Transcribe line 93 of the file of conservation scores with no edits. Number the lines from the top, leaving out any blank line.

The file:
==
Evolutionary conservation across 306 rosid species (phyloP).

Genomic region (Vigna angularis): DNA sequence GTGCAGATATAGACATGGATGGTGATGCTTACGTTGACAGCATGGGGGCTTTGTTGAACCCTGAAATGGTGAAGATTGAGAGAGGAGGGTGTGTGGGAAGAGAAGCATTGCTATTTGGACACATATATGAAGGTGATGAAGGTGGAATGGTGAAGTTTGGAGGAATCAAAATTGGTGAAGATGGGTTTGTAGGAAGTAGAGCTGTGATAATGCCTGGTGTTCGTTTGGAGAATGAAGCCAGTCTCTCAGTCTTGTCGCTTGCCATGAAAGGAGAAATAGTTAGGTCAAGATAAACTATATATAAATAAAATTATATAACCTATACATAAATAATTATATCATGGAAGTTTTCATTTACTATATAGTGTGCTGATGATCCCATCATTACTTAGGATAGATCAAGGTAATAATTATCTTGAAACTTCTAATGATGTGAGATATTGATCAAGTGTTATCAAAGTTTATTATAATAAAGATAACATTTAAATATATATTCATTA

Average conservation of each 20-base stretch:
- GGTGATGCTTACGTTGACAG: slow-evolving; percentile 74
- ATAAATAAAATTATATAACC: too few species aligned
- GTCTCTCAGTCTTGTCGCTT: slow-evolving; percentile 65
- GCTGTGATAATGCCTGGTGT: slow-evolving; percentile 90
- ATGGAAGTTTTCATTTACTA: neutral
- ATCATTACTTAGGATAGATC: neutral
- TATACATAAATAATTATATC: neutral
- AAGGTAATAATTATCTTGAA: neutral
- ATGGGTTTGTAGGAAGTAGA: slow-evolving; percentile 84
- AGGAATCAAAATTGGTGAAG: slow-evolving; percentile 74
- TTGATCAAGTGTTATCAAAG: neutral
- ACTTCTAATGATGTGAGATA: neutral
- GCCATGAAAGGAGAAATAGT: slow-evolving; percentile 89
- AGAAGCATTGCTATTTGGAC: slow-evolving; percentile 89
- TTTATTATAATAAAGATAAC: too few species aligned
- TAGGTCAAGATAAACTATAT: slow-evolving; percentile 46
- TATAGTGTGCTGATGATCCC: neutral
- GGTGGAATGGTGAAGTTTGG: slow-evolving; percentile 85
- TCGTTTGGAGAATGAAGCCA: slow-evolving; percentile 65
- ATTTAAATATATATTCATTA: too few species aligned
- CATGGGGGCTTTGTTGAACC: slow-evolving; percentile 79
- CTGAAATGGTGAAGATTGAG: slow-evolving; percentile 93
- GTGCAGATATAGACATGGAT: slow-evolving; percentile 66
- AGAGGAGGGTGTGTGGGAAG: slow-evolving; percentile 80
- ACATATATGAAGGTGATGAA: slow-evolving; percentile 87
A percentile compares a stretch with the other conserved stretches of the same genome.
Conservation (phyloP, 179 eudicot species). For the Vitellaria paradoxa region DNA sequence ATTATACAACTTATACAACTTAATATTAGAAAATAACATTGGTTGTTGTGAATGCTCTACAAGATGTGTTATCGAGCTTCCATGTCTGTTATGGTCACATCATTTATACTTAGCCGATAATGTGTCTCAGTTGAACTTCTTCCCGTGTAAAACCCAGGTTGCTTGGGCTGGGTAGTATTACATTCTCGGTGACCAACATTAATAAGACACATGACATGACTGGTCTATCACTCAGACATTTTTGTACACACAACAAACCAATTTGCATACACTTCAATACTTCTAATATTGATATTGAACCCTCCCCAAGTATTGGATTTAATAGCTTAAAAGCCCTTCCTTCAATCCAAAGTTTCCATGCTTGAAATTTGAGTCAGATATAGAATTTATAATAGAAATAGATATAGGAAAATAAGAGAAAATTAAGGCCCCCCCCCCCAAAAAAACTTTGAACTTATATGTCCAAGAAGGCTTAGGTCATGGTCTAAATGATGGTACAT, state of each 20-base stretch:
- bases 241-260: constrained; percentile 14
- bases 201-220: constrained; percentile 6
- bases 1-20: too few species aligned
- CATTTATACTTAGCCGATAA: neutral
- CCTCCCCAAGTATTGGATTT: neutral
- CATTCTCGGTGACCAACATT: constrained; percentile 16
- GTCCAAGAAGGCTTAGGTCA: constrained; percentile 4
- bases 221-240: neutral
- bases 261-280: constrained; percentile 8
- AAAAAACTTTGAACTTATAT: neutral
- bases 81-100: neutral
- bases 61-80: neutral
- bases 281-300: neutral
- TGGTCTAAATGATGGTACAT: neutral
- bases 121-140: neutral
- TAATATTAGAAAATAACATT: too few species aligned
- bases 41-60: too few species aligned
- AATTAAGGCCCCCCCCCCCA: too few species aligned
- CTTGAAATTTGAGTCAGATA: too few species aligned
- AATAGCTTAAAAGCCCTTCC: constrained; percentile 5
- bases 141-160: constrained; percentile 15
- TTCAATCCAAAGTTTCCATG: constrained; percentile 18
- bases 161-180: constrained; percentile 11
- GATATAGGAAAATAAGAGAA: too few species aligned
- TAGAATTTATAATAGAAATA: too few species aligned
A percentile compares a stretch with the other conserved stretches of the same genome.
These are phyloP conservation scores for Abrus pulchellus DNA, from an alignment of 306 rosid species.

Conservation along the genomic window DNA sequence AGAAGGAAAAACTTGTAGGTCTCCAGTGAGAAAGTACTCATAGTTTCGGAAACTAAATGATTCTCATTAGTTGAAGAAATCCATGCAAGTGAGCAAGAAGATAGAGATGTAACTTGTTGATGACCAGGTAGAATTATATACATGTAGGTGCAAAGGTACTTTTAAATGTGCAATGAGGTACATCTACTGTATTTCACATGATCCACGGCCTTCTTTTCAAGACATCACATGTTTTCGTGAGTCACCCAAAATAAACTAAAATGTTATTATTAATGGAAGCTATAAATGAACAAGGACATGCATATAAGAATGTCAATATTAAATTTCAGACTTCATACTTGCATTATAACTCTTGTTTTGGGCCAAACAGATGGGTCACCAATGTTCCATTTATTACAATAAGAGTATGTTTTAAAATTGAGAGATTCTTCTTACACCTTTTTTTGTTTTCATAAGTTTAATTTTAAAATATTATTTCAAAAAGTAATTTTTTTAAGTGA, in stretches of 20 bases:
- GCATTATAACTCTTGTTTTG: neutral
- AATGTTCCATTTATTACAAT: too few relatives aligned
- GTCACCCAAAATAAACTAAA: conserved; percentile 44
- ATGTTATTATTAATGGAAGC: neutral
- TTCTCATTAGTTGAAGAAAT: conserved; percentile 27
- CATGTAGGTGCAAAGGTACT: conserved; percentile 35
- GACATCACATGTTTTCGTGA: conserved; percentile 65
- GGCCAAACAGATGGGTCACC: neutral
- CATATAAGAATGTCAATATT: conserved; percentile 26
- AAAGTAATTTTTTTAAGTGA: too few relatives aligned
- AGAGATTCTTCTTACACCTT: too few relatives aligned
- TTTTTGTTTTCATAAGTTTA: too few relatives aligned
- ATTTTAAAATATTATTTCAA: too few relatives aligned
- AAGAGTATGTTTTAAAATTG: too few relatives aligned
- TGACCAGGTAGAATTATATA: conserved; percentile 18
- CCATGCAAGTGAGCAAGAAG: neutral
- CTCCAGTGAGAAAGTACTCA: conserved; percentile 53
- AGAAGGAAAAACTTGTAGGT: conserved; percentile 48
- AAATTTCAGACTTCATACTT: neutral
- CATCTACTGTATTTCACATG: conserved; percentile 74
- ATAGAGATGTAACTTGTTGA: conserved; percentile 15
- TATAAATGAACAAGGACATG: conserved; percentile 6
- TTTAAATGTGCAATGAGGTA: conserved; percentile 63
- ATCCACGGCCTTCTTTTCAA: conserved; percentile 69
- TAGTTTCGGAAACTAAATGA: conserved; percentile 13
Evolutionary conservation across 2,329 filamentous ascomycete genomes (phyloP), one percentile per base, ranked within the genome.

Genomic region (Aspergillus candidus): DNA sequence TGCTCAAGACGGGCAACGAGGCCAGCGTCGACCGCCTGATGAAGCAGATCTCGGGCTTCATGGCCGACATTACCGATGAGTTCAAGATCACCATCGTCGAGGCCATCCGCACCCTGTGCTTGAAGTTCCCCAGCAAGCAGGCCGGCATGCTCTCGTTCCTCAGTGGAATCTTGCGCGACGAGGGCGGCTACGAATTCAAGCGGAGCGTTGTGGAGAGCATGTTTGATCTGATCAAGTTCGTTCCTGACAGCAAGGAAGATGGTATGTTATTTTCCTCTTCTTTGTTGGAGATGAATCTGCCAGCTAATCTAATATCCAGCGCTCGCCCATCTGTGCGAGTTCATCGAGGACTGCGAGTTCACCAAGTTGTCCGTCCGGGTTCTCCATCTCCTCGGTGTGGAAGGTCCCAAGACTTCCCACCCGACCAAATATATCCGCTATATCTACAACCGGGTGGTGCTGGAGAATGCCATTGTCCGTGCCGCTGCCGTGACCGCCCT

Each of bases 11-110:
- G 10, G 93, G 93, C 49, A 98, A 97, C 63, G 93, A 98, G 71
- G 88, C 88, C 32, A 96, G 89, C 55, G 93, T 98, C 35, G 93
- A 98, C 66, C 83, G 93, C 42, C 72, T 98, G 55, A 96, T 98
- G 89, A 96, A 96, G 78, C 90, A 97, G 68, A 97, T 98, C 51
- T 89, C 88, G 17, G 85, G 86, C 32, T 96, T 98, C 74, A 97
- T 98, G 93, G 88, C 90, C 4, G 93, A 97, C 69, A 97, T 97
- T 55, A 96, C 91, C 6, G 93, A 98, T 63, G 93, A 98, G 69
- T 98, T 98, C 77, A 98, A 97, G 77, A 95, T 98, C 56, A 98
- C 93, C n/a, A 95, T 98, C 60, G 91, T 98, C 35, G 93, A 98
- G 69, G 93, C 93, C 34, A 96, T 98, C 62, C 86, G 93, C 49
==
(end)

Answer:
- T 55, A 96, C 91, C 6, G 93, A 98, T 63, G 93, A 98, G 69